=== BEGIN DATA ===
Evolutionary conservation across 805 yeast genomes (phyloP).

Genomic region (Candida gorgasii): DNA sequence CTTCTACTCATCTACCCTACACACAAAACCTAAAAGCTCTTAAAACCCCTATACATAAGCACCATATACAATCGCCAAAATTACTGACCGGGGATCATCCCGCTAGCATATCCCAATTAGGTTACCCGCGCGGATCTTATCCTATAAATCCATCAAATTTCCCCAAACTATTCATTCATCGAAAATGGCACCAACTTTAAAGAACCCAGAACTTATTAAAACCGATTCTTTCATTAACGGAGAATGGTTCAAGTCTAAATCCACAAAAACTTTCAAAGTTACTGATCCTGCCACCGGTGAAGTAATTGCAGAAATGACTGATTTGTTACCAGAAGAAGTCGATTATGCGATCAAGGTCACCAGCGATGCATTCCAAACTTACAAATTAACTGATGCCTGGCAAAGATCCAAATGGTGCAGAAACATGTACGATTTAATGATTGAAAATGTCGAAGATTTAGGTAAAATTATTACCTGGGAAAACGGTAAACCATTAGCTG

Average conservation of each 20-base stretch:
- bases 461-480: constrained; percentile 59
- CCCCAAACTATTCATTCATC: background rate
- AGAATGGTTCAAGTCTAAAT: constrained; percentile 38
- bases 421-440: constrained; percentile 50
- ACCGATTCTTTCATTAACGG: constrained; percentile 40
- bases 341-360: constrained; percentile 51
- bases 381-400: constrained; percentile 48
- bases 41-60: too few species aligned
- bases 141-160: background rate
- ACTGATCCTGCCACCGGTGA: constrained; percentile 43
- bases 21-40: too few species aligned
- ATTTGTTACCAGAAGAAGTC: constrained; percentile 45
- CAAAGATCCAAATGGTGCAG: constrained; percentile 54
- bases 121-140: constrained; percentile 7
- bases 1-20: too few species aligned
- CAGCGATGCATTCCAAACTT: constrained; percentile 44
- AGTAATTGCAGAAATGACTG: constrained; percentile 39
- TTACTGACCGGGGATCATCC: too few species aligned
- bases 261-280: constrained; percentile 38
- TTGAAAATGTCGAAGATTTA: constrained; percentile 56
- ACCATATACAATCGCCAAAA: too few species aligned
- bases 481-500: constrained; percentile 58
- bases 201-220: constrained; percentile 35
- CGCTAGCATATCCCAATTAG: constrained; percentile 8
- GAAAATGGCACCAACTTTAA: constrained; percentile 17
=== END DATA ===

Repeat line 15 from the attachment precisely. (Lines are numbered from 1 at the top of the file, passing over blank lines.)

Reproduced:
- ATTTGTTACCAGAAGAAGTC: constrained; percentile 45